Sen. Brian Boquist reflects on his political and military careers at his Dallas farm. (Aubrey Wieber/Salem Reporter)
Senate President Peter Courtney and legislative employees didn’t improperly withhold public records requested by state Sen. Brian Boquist, a Marion County Circuit Court judge has determined.
The judge’s decision is the latest in an ongoing feud between the Dallas Republican and one of the state’s most powerful lawmakers that started during last year’s combative legislative session.
Last June, the Senate Conduct Committee received a complaint over remarks Boquist made during the session that were considered threatening. As Republicans threatened to walk out of the Capitol to prevent a vote on a greenhouse gas-reduction bill, Gov. Kate Brown said she would send state troopers to bring wayward legislators back.
Boquist said during a TV interview that Brown should “send bachelors and come heavily armed.” He also made remarks on the Senate floor directed at Courtney, saying “If you send the state police to get me, Hell’s coming to visit you personally.”
His remarks drew formal complaints to the committee. In turn, Boquist complained that he had been denied due process. He also requested documents from the Office of Legislative Administration about the complaints against him and a related legislative probe.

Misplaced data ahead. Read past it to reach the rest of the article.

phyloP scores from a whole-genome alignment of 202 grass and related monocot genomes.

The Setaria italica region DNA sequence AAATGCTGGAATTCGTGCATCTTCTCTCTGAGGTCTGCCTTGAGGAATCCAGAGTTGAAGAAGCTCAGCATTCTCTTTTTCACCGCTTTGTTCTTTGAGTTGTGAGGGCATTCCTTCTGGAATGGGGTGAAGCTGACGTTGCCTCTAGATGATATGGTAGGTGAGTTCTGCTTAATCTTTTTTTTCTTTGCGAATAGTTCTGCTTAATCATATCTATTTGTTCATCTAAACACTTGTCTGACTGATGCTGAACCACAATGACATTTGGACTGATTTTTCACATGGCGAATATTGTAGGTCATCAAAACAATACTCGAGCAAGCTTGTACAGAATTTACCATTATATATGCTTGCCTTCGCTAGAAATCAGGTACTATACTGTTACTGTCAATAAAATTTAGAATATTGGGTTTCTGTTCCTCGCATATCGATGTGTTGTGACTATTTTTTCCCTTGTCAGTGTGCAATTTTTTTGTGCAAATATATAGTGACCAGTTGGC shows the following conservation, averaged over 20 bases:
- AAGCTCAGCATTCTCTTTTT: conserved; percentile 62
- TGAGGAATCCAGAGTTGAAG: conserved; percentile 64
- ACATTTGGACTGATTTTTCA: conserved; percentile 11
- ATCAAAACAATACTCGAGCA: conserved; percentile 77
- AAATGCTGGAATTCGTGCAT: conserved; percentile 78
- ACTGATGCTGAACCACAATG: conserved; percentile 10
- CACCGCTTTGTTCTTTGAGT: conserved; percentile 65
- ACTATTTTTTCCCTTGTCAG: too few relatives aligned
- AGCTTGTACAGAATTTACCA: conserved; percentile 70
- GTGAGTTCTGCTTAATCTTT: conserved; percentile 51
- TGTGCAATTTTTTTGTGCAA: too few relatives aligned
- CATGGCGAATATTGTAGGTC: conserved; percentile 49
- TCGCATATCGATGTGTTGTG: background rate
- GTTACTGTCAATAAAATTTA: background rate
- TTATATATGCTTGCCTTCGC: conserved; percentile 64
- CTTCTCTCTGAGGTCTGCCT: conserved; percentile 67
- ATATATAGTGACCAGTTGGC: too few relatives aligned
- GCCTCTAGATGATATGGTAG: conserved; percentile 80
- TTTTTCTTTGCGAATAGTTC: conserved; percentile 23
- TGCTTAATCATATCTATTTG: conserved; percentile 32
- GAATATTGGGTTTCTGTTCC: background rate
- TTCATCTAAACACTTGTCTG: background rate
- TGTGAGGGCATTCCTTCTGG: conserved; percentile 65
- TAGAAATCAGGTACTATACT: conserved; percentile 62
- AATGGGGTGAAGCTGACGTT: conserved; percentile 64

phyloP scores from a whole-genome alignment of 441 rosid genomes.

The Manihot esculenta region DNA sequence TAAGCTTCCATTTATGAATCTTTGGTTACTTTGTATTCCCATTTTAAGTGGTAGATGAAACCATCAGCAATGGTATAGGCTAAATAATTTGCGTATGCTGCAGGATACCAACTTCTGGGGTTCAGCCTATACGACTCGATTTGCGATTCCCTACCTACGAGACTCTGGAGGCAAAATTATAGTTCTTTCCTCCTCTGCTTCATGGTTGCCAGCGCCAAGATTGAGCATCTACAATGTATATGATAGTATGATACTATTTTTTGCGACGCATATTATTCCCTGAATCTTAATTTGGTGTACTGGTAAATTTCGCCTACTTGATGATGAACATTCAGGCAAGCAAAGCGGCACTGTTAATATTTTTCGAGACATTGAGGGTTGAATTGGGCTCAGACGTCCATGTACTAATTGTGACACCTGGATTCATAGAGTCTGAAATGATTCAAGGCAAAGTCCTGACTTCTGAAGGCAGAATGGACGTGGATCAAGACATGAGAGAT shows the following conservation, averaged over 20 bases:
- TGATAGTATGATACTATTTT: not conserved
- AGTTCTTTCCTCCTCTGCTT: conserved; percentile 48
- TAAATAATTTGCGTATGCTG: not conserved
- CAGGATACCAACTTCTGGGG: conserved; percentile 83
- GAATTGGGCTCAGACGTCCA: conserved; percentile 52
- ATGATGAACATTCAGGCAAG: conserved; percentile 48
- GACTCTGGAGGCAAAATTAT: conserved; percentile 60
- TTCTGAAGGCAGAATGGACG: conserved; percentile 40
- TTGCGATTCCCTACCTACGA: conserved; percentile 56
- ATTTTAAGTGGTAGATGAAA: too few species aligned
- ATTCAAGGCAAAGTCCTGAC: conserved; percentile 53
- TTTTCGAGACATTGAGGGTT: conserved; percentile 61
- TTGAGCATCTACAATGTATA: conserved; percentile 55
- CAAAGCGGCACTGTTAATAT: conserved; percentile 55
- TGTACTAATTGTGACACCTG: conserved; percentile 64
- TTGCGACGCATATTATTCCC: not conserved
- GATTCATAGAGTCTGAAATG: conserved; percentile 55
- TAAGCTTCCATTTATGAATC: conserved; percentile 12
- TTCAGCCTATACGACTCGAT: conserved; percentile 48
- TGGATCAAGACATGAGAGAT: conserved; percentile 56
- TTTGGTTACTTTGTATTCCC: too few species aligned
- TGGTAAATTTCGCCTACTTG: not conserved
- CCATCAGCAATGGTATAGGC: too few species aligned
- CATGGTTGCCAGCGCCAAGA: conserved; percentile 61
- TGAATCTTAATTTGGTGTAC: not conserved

In July, Boquist, representing himself, sued Courtney in Marion County Circuit Court alleging that documents were withheld by legislative staff, in violating the state’s public records law.
On Feb. 3 Marion County Circuit Court Judge Daniel Wren issued a legal opinion disagreeing with Boquist after holding hearings earlier. In the opinion, which will later be formalized in a judgement, Wren wrote that legislative employees were justified in redacting information identifying the person who filed a complaint against Boquist.
Wren wrote that disclosing the person’s name would “indeed have a chilling effect on other complainants coming forward to report inappropriate behavior or workplace conduct.” He said other documents were confidential because of attorney-client privilege.
Courtney’s office declined to comment and Boquist wasn’t immediately available for comment.
Last month, a federal judge dismissed a related lawsuit by Boquist that alleged that his civil rights had been violated by legislative leaders. He has appealed the ruling.
Contact reporter Jake Thomas at 503-575-1251 or [email protected] or @jakethomas2009.